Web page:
August 16, 2018 13:37
The massive Jeju Shinwha World gambling resort is raking in huge cash from gambling-obsessed Chinese tourists even as other businesses on the island are floundering.
Since opening its doors in February, Shinwha World has raked in W369.4 billion in revenues (US$1=W1,130). Over the whole of last year, the other eight casinos in Jeju only made a combined W136.5 billion. Shinwha World made five times more than Korea's biggest casino, Paradise City in Incheon.
Construction of the resort started in 2014 with a W2 trillion investment from Hong Kong's Landing International Development. It contains a hotel, convention center and shopping mall. A theme park, duty-free shop, water park and concert hall opened in April.
It sits on a piece of land that is equivalent to 85 percent the area of Seoul's Yeouido. Although the number of tourists to Jeju dropped sharply since China's unofficial boycott, Shinwha World seems impervious. Some 350,000 foreigners have stayed at the resort so far, and 115,000 of them visited the casino.
The casino focused on VIP marketing, which draws 80 percent of its revenues from the top five percent of spenders. The casino has 165 gaming tables. Song Woo-seok, who is in charge of casino operations, said, "In other casinos, only 15 percent of the tables are for VIPs, but at Shinwha it's half."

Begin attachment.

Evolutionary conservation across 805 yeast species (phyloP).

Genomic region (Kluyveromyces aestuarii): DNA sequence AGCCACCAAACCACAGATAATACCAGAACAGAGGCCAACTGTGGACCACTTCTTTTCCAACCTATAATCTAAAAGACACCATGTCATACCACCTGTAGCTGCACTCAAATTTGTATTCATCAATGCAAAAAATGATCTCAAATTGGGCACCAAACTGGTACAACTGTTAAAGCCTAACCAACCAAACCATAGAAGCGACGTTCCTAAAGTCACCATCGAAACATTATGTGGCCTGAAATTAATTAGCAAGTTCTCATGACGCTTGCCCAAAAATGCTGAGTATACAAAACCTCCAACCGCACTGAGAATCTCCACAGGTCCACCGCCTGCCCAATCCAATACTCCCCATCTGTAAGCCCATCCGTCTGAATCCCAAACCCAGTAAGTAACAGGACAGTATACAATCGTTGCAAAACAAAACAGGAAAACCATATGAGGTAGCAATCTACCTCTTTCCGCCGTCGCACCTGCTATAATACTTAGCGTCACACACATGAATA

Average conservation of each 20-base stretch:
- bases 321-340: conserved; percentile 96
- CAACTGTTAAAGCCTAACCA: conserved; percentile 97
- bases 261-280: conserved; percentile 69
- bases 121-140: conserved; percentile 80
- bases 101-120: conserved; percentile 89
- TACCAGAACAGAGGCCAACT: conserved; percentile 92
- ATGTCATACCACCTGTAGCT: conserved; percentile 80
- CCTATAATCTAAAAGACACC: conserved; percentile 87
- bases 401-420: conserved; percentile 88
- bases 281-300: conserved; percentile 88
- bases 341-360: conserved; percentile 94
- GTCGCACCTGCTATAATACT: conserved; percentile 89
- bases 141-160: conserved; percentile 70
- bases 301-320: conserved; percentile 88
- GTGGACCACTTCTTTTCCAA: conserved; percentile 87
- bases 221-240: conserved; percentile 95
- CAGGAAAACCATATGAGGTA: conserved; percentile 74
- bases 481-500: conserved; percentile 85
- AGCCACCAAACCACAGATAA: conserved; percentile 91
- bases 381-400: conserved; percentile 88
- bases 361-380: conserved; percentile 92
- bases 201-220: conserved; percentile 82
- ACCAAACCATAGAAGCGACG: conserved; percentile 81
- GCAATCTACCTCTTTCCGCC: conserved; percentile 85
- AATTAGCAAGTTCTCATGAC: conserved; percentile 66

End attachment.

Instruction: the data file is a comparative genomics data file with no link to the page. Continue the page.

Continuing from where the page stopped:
High rollers are offered free air tickets and hotel rooms as well as limousine pick-up service at the airport. Unlike other casinos, Shinwha World managed to reduce the proportion of customers from mainland China to 50 percent, compared to 90 percent elsewhere in Asia.
Parts of Shinwha World opened in April last year, just when Beijing started its unofficial boycott of Korean products and services, while banning group tours to Korea. That resulted in a sharp decline in the number of mainland Chinese visitors to Jeju.
But Serena Eng, the vice president of marketing at the casino, said, "We put together teams to handle VIP guests from Taiwan, Japan, Hong Kong and Macao and hired more staff who can speak Cantonese and Taiwanese Mandarin rather than Beijing-style Mandarin."
Korea needs big resort complexes to attract tourists since it does not have a wide variety of attractions other than shopping districts and sights related to the Korean Wave.
Since Singapore opened the glitzy Marina Bay Sands resort in 2010, the number of tourists rose 69 percent from 9.68 million in 2009 to 16.4 million last year.
Tourism industry insiders in Singapore say that a resort complex that generates US$7 billion in annual revenues results in almost a 1.5 percent rise in GDP over five years. Lee Ki-jong at Kyunghee University said, "We need to change our negative view of casinos as being simply gambling dens. Resort complexes will not only aid the tourism industry but also stimulate private spending."
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